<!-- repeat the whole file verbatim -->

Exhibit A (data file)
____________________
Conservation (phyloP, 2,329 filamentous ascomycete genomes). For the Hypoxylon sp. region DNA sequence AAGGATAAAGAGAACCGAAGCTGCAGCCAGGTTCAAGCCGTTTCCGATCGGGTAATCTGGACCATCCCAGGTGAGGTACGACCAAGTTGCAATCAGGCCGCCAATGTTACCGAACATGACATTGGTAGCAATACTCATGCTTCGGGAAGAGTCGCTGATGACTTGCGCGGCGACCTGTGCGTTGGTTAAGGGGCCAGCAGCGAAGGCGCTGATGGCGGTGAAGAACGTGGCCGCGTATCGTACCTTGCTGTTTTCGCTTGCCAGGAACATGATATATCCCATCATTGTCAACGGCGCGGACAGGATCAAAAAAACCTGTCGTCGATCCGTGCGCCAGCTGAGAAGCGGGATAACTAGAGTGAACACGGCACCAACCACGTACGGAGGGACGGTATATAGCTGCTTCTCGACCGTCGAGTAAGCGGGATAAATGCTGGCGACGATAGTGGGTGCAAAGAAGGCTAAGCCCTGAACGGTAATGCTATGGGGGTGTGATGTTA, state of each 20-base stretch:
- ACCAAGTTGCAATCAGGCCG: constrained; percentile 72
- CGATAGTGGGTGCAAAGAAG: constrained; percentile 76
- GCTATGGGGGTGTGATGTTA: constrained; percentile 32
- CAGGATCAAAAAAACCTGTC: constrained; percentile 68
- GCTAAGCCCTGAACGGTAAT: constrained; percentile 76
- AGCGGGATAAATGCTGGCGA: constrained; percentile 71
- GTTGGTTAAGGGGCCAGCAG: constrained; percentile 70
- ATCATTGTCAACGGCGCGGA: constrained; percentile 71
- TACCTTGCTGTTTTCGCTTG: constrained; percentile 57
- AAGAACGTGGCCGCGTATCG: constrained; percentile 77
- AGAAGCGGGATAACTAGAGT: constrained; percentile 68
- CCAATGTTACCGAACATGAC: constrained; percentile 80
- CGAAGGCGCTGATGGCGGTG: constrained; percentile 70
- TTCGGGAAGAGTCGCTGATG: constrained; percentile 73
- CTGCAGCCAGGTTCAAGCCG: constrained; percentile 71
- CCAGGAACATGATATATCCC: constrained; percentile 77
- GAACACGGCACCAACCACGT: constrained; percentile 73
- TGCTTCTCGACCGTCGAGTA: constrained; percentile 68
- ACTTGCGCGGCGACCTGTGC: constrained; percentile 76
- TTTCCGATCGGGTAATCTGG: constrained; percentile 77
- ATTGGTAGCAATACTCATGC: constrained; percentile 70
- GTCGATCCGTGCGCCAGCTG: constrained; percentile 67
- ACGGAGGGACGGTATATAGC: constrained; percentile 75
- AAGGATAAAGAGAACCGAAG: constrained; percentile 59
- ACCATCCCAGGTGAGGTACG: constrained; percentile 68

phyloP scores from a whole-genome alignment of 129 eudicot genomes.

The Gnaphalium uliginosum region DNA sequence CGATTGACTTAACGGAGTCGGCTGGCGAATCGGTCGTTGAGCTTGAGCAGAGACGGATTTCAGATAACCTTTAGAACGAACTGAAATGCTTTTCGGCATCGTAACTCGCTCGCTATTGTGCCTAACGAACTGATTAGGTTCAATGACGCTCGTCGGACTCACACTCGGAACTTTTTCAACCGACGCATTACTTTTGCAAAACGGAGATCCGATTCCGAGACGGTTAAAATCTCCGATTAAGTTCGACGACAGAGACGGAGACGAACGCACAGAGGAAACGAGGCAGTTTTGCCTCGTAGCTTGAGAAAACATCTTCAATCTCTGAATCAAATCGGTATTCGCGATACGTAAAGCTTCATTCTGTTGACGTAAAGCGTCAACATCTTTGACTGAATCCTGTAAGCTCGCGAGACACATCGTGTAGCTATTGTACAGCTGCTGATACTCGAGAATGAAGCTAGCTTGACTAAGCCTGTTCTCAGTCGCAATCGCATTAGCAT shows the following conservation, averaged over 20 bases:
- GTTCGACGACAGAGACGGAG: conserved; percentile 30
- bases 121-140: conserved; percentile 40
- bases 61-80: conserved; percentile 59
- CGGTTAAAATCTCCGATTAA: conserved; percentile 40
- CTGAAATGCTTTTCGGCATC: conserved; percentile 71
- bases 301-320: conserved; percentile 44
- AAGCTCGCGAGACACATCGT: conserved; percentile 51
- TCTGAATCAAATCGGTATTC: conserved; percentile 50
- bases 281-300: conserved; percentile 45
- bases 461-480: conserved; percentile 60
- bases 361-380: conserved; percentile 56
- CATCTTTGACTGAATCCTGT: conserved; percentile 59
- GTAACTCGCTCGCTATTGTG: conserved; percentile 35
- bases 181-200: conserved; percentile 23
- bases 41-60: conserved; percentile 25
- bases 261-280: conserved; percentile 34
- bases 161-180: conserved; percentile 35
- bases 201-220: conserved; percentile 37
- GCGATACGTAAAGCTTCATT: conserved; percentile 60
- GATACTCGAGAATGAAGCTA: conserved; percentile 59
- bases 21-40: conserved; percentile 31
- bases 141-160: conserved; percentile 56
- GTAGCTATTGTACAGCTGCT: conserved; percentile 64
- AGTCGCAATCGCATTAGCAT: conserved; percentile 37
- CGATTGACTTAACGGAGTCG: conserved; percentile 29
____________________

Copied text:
Conservation (phyloP, 2,329 filamentous ascomycete genomes). For the Hypoxylon sp. region DNA sequence AAGGATAAAGAGAACCGAAGCTGCAGCCAGGTTCAAGCCGTTTCCGATCGGGTAATCTGGACCATCCCAGGTGAGGTACGACCAAGTTGCAATCAGGCCGCCAATGTTACCGAACATGACATTGGTAGCAATACTCATGCTTCGGGAAGAGTCGCTGATGACTTGCGCGGCGACCTGTGCGTTGGTTAAGGGGCCAGCAGCGAAGGCGCTGATGGCGGTGAAGAACGTGGCCGCGTATCGTACCTTGCTGTTTTCGCTTGCCAGGAACATGATATATCCCATCATTGTCAACGGCGCGGACAGGATCAAAAAAACCTGTCGTCGATCCGTGCGCCAGCTGAGAAGCGGGATAACTAGAGTGAACACGGCACCAACCACGTACGGAGGGACGGTATATAGCTGCTTCTCGACCGTCGAGTAAGCGGGATAAATGCTGGCGACGATAGTGGGTGCAAAGAAGGCTAAGCCCTGAACGGTAATGCTATGGGGGTGTGATGTTA, state of each 20-base stretch:
- ACCAAGTTGCAATCAGGCCG: constrained; percentile 72
- CGATAGTGGGTGCAAAGAAG: constrained; percentile 76
- GCTATGGGGGTGTGATGTTA: constrained; percentile 32
- CAGGATCAAAAAAACCTGTC: constrained; percentile 68
- GCTAAGCCCTGAACGGTAAT: constrained; percentile 76
- AGCGGGATAAATGCTGGCGA: constrained; percentile 71
- GTTGGTTAAGGGGCCAGCAG: constrained; percentile 70
- ATCATTGTCAACGGCGCGGA: constrained; percentile 71
- TACCTTGCTGTTTTCGCTTG: constrained; percentile 57
- AAGAACGTGGCCGCGTATCG: constrained; percentile 77
- AGAAGCGGGATAACTAGAGT: constrained; percentile 68
- CCAATGTTACCGAACATGAC: constrained; percentile 80
- CGAAGGCGCTGATGGCGGTG: constrained; percentile 70
- TTCGGGAAGAGTCGCTGATG: constrained; percentile 73
- CTGCAGCCAGGTTCAAGCCG: constrained; percentile 71
- CCAGGAACATGATATATCCC: constrained; percentile 77
- GAACACGGCACCAACCACGT: constrained; percentile 73
- TGCTTCTCGACCGTCGAGTA: constrained; percentile 68
- ACTTGCGCGGCGACCTGTGC: constrained; percentile 76
- TTTCCGATCGGGTAATCTGG: constrained; percentile 77
- ATTGGTAGCAATACTCATGC: constrained; percentile 70
- GTCGATCCGTGCGCCAGCTG: constrained; percentile 67
- ACGGAGGGACGGTATATAGC: constrained; percentile 75
- AAGGATAAAGAGAACCGAAG: constrained; percentile 59
- ACCATCCCAGGTGAGGTACG: constrained; percentile 68

phyloP scores from a whole-genome alignment of 129 eudicot genomes.

The Gnaphalium uliginosum region DNA sequence CGATTGACTTAACGGAGTCGGCTGGCGAATCGGTCGTTGAGCTTGAGCAGAGACGGATTTCAGATAACCTTTAGAACGAACTGAAATGCTTTTCGGCATCGTAACTCGCTCGCTATTGTGCCTAACGAACTGATTAGGTTCAATGACGCTCGTCGGACTCACACTCGGAACTTTTTCAACCGACGCATTACTTTTGCAAAACGGAGATCCGATTCCGAGACGGTTAAAATCTCCGATTAAGTTCGACGACAGAGACGGAGACGAACGCACAGAGGAAACGAGGCAGTTTTGCCTCGTAGCTTGAGAAAACATCTTCAATCTCTGAATCAAATCGGTATTCGCGATACGTAAAGCTTCATTCTGTTGACGTAAAGCGTCAACATCTTTGACTGAATCCTGTAAGCTCGCGAGACACATCGTGTAGCTATTGTACAGCTGCTGATACTCGAGAATGAAGCTAGCTTGACTAAGCCTGTTCTCAGTCGCAATCGCATTAGCAT shows the following conservation, averaged over 20 bases:
- GTTCGACGACAGAGACGGAG: conserved; percentile 30
- bases 121-140: conserved; percentile 40
- bases 61-80: conserved; percentile 59
- CGGTTAAAATCTCCGATTAA: conserved; percentile 40
- CTGAAATGCTTTTCGGCATC: conserved; percentile 71
- bases 301-320: conserved; percentile 44
- AAGCTCGCGAGACACATCGT: conserved; percentile 51
- TCTGAATCAAATCGGTATTC: conserved; percentile 50
- bases 281-300: conserved; percentile 45
- bases 461-480: conserved; percentile 60
- bases 361-380: conserved; percentile 56
- CATCTTTGACTGAATCCTGT: conserved; percentile 59
- GTAACTCGCTCGCTATTGTG: conserved; percentile 35
- bases 181-200: conserved; percentile 23
- bases 41-60: conserved; percentile 25
- bases 261-280: conserved; percentile 34
- bases 161-180: conserved; percentile 35
- bases 201-220: conserved; percentile 37
- GCGATACGTAAAGCTTCATT: conserved; percentile 60
- GATACTCGAGAATGAAGCTA: conserved; percentile 59
- bases 21-40: conserved; percentile 31
- bases 141-160: conserved; percentile 56
- GTAGCTATTGTACAGCTGCT: conserved; percentile 64
- AGTCGCAATCGCATTAGCAT: conserved; percentile 37
- CGATTGACTTAACGGAGTCG: conserved; percentile 29